Two questions I am often asked are “What type of forensic video analysis system should I buy?” and “I have “X” system and I’m really comfortable with it, should I get another one or is there something better out there?”. I’ve answered this enough times that I figured I’d actually put it down in a blog post. As you’ll see, my goal in this post isn’t to recommend one specific system over another, but to present some things for you to consider when looking to acquire a new system.
Types of Systems
I used the term “forensic video analysis system” above because that is usually how it is phrased to me. I tend to break systems into several categories:
- Non-linear editor based systems/applications
- Examples of this type would be Avid, Final Cut, Premiere, etc.
- Great for putting together timelines, presentations, etc.
- Can often accept a wide variety of formats for import, but will rarely be able to directly import native video files from digital video recorders (DVRs).
- Can support capturing of uncompressed analog video through a capture device, but have usually limited capabilities for other types of acquisitions such as screen capture.
- Without additional plug-ins (such as dTective or Intergraph) or a lot of additional effort, enhancement capabilities are often limited to the same types of enhancements that a video editor might perform (brightness, contrast, etc.) as opposed to forensic video/image analysis techniques such as frame averaging.
- Video/image enhancement systems/applications
- Examples of this type would be Amped Five, ClearID, VideoFOCUS Pro, Star Witness, etc.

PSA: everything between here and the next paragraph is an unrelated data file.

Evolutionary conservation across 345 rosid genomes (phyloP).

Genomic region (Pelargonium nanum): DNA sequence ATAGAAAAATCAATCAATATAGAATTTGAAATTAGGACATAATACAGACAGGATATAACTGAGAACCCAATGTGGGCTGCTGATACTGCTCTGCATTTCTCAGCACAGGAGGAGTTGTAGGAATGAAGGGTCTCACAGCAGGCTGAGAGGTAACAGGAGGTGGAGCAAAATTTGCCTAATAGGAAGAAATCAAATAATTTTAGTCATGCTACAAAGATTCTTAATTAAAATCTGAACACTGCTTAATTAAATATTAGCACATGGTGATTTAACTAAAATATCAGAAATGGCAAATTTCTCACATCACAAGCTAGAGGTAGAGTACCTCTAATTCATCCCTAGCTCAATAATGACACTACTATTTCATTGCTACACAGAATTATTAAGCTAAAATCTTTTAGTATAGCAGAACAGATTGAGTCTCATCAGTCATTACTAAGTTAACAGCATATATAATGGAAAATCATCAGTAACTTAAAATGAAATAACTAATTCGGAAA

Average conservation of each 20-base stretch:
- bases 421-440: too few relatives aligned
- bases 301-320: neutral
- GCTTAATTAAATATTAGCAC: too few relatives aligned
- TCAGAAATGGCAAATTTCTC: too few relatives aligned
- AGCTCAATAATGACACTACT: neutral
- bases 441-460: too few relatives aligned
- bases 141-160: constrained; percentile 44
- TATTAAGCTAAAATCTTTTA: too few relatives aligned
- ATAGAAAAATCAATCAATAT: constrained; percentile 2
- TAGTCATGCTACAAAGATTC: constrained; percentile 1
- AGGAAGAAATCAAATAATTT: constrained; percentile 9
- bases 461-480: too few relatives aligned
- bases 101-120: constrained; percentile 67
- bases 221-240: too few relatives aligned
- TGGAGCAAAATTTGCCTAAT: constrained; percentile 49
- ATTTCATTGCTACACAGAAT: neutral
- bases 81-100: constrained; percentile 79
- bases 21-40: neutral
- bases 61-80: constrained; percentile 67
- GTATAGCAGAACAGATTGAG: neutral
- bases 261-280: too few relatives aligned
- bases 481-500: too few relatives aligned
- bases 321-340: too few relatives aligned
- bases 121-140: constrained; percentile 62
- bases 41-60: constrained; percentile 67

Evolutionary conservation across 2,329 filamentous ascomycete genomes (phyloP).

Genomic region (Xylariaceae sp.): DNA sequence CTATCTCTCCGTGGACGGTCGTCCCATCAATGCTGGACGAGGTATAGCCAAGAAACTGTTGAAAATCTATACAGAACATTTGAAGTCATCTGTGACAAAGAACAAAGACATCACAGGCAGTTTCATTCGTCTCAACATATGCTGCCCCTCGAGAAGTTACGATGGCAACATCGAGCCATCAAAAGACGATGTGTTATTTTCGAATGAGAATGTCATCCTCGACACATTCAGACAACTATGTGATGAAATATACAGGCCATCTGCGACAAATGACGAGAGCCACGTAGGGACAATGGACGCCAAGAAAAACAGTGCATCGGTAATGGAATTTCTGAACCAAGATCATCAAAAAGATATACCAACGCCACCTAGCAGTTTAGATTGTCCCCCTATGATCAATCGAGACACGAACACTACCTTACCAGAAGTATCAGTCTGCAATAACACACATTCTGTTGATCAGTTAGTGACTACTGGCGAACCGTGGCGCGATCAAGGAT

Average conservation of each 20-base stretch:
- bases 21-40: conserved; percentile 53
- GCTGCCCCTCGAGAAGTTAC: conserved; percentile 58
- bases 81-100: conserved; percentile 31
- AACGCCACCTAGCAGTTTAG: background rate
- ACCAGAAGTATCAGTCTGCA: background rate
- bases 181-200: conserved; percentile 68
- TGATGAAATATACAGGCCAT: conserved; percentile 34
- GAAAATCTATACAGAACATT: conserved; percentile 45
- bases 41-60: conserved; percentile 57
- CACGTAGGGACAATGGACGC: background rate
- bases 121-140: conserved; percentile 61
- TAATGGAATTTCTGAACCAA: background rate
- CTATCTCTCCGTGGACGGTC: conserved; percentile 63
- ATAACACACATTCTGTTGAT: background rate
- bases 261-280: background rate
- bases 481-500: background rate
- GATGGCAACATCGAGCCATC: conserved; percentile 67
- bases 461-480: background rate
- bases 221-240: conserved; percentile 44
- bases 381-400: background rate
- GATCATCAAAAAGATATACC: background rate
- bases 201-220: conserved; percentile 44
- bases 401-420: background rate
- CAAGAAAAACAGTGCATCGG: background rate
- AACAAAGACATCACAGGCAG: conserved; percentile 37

- Great for clarifying individual files with various techniques, many of which are specific to forensic video/image analysis.
- Usually have built in reporting/documentation designed for forensic use.
- Depending on the system, may be able to directly import some native export video files from DVRs.
- May have some limited non-linear editor capabilities depending on the platform, but won’t be as flexible in combining multiple clips, synchronizing video/audio, etc. as a traditional non-linear based system.
- May have analog capture capabilities, but likely not as advanced as the non-linear based systems.
- Acquisition systems/applications
- Examples of this type would be DVR Examiner, Omnivore, Star Witness FreezeFrame, VideoFOCUS Source, etc.
- Great for acquiring the video evidence to be used with the other two types of systems/applications.
- As they are designed for acquisition only, they usually will have little to no processing/clarification capabilities on their own.
With those descriptions and features in mind, let’s look at some of the questions I might ask someone who presents this question to me:
What do you spend the majority of your time doing?